From coca to capital: free trade cocaine

From coca to capital: free trade cocaine

John Barker on the 'War on Drugs', unequal free trade legislation, and their relationship with capitalism and its woes more broadly.

In 2009, the British Observer newspaper reported the assertion made by the United Nations illegal drugs 'czar', Antonio Maria Costa, that he had seen evidence that the proceeds of crime were the 'only liquid investment capital' available to some banks on the edge of Credit Crunch collapse, and that a majority of the estimated $315 billion drugs profits had been absorbed into the legitimate financial system.1 He was, needless to say, coy about which banks had benefited, revealing only that the evidence came from intelligence sources and state prosecutors. But what he did do was blow away the myth that drugs profits are laundered solely through 'dodgy' offshore concerns.2 Ben Ehrenreich reminds us that such coyness is unnecessary: writing of the Mexican drugs business he notes that,

Investigations in the USA and Mexico have implicated Wells Fargo, Bank of America, Citigroup, HSBC and Santander (among others) in cartel-related money-laundering. Sr. Costa's observations as to the significance of criminal money to the global economy also does not prevent him from being a hard-line exponent of the 'War on Drugs', a 'war' without which those profits would not be realised and ready for use as that 'liquid investment capital.'

Cocaine is now the illegal drug industry's most financially significant commodity subject to this 'war'. At the same time the dynamics of the very capitalism which has recently needed that injection of liquid capital, regardless of its origins, create the conditions that make coca growing the most rational economic choice for many small-scale Andean farmers, while it is also these farmers who are most penalised by this 'war without end'. Instead, cocaine is not just functional to the creation of private capital, but the war against it is useful ideologically, and for the selective repression it requires and entails both internationally and internally. This involves notions of 'backwardness' in the case of small-scale farming, and of racial character defects of particular consumers. In the USA specifically it has played a large part in creating a self-perpetuating, and racist, 'prison-industrial complex'.3 The drug is also functional to capital as an aid to the 'productivity' of certain kinds of labour in what are called the creative and financial industries. The capacity of cocaine for both a promiscuous enthusiasm and controlled perseverance is especially suited to such project-defined work. In recent years the demand has increased still further as other areas of work demand worker performance.4This reality, however, cannot be given any official or academic recognition.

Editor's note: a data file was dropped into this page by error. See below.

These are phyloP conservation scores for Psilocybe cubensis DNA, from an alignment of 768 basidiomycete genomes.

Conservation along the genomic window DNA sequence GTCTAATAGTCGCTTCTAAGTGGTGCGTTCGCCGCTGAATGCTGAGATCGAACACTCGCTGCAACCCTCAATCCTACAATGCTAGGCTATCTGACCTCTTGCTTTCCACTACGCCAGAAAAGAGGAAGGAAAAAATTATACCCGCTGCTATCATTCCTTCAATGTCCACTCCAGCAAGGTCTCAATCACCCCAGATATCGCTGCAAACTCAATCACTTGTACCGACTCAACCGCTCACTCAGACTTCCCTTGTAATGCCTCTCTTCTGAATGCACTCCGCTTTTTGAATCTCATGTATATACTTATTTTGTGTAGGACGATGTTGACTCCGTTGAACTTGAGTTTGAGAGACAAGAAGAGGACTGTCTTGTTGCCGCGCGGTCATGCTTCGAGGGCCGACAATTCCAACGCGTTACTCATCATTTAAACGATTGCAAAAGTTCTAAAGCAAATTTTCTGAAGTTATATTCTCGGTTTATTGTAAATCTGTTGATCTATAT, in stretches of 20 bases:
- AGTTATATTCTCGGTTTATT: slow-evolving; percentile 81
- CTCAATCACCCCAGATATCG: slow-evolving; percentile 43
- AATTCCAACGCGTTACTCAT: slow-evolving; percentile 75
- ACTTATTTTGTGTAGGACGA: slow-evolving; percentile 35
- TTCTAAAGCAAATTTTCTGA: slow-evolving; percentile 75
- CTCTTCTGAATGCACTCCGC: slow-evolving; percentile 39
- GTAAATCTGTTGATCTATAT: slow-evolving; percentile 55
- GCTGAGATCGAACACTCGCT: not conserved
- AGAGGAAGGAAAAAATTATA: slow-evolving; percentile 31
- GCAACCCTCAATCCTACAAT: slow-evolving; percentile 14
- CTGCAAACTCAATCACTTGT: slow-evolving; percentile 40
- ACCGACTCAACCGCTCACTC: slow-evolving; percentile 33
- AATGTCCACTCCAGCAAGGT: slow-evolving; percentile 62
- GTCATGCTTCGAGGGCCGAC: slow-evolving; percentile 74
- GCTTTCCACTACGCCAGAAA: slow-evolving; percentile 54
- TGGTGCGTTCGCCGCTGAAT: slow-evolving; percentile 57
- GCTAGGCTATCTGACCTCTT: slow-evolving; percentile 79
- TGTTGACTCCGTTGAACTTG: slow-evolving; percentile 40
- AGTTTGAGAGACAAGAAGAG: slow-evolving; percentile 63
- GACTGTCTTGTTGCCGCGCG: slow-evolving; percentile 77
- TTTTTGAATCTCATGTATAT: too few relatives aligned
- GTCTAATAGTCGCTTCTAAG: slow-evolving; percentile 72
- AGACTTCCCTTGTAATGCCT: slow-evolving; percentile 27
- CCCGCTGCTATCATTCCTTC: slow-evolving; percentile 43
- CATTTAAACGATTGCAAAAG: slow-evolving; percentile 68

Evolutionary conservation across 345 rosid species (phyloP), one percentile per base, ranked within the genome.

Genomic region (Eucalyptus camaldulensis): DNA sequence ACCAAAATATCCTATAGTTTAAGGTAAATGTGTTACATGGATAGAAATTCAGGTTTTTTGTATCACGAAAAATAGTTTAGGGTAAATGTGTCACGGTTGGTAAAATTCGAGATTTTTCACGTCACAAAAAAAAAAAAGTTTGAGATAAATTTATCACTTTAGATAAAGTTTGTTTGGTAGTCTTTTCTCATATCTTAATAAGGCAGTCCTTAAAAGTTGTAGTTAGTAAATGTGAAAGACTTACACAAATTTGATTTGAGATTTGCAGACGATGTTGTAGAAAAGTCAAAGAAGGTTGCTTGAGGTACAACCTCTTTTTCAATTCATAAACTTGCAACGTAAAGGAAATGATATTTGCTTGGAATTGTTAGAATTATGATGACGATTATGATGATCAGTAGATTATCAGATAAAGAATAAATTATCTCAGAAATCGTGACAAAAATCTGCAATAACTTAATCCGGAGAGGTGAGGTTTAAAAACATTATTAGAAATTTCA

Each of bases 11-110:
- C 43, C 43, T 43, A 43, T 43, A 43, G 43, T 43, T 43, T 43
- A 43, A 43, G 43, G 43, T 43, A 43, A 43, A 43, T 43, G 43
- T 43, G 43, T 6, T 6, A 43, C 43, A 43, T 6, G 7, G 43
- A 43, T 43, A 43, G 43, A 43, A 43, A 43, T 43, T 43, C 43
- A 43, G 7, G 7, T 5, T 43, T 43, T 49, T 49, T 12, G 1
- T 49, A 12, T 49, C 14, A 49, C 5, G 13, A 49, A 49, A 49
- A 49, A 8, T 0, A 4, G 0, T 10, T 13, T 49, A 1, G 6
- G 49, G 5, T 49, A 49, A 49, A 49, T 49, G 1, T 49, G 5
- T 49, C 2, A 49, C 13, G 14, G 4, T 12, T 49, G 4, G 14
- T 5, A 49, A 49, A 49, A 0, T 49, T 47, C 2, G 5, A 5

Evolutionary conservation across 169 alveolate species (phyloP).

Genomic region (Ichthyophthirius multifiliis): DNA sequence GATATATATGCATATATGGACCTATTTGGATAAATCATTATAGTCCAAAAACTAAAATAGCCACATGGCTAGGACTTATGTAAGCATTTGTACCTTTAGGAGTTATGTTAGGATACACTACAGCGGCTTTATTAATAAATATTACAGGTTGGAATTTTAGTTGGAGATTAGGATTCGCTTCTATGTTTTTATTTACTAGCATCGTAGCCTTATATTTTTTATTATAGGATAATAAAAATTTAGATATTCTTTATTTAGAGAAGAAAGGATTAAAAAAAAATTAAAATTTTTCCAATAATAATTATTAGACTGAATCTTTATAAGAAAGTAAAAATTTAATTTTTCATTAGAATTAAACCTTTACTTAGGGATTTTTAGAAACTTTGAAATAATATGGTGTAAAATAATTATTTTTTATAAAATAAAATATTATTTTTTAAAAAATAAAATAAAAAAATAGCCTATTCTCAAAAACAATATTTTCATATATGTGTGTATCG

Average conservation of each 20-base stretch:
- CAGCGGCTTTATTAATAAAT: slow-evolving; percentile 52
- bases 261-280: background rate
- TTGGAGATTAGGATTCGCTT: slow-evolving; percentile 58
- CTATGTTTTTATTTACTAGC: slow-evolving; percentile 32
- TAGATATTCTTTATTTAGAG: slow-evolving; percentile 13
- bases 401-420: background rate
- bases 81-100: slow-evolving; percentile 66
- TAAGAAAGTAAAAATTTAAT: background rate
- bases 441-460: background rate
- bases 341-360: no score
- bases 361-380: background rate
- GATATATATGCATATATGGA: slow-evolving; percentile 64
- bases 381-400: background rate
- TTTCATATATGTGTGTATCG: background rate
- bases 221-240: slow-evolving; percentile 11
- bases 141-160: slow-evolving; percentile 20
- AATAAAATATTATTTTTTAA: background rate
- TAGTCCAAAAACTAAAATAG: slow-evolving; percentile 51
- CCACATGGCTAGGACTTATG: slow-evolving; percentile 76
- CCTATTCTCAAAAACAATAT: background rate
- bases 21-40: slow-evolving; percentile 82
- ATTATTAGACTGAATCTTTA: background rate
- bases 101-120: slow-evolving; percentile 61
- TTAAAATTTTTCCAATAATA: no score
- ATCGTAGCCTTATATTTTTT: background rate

The 16th century pragmatism of the Spanish King Philip on the matter of coca, when he overturned the Catholic church's ban on it in the name of labour productivity, is ideologically impossible now, except within the indigenous peasant movement in Bolivia which has fought to make it legal.5 The Bolivians, unlike the king, are fighting for the recognition of its cultural significance and a properly scientific appreciation of its qualities.

Bring Forth the Backward